Can breast implants be rejected by the body?
A common concern of patients interested in undergoing plastic surgery that makes use of implants is whether their body will accept the implant or not. However, we should mention straight from the beginning that implants have been used in other types of procedures, such as heart, urology, and others for many years now and with great success. The implants are not exclusively used for aesthetic purposes, and silicone can be present in different devices or tools inserted into the body during other medical procedures. In other words, breast implants can’t be rejected by the body.
To better understand why the body can’t reject implants, let’s discuss what happens during the procedure and what are some reactions post-op that can be considered as a rejection reaction but are not.
When breast augmentation with implants is performed, the plastic surgeon will make incisions, often in the inframammary fold and then create a pocket under the mammary gland or the pectoral muscle. This pocket will be used for the insertion of breast implants. After the implants are inside the breasts in the suitable position, the plastic surgeon will suture the incisions and the procedure is completed.
As a result of the insertion of the implants, the body will create a fibrous tissue around the implant. This is a normal reaction that is triggered when a foreign body is inserted, whatever the prosthesis might be for. This means that the same happens when surgeons use silicone devices during heart surgery. This fibrous tissue is meant to isolate the implants from the rest of the body, and it doesn’t represent an issue unless it gets thick and hardens. When this happens, the condition is called capsular contracture and can occur years after the surgery. Nowadays there are different types of implants that have been developed to reduce the incidence of capsular contracture. Also, a certain positioning of the implant can reduce the risk of capsular contracture. But even this is a complication that can occur after surgery, and the capsular contracture is not a rejection reaction from the body that the patient should be worried about before undergoing the procedure.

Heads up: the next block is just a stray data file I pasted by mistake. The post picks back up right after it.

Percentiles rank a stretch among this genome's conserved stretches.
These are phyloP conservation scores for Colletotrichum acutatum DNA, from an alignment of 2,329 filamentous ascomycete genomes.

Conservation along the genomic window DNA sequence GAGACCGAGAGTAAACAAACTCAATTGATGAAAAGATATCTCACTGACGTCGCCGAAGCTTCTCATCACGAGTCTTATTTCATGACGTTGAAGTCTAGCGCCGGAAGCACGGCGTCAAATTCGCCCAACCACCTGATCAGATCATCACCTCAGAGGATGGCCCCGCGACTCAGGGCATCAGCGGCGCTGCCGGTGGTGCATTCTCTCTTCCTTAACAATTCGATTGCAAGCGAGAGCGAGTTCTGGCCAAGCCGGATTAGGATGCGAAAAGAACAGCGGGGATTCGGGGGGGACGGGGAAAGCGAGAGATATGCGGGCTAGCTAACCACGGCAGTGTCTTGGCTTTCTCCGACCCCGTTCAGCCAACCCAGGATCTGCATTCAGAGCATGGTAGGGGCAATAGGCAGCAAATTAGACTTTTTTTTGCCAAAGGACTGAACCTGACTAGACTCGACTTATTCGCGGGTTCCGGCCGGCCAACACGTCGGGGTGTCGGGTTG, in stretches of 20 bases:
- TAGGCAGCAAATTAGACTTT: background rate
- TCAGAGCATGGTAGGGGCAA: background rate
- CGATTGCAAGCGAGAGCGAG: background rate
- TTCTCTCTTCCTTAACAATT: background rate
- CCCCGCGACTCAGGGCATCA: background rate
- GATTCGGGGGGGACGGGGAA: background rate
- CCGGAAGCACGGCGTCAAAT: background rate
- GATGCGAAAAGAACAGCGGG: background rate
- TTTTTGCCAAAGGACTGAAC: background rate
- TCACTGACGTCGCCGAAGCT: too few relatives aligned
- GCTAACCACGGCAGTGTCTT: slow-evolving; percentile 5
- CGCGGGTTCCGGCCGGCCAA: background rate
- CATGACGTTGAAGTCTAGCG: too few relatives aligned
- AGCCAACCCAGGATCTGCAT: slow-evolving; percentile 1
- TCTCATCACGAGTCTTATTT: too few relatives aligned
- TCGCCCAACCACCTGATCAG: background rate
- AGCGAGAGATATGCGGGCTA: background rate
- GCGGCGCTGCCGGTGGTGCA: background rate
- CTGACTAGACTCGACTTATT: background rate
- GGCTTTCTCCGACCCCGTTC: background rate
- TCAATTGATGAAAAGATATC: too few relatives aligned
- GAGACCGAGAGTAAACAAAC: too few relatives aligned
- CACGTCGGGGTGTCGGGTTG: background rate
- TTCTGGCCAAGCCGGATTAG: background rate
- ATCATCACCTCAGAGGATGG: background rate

Other things that can happen after the surgery that could lead the patient to believe she is experiencing a rejection reaction is swelling and bruising of the breasts and pain and tension. But these are just normal side effects that can occur after most surgeries, including procedures that don’t entail the use of implants. The body’s response to the surgical trauma is represented by these side effects, and they can also represent a sign of healing. Your plastic surgeon will explain that these are normal occurrences and there is nothing to worry about. If intense pain can be felt after surgery, chances are you might have developed an infection and you should seek medical help as soon as possible.
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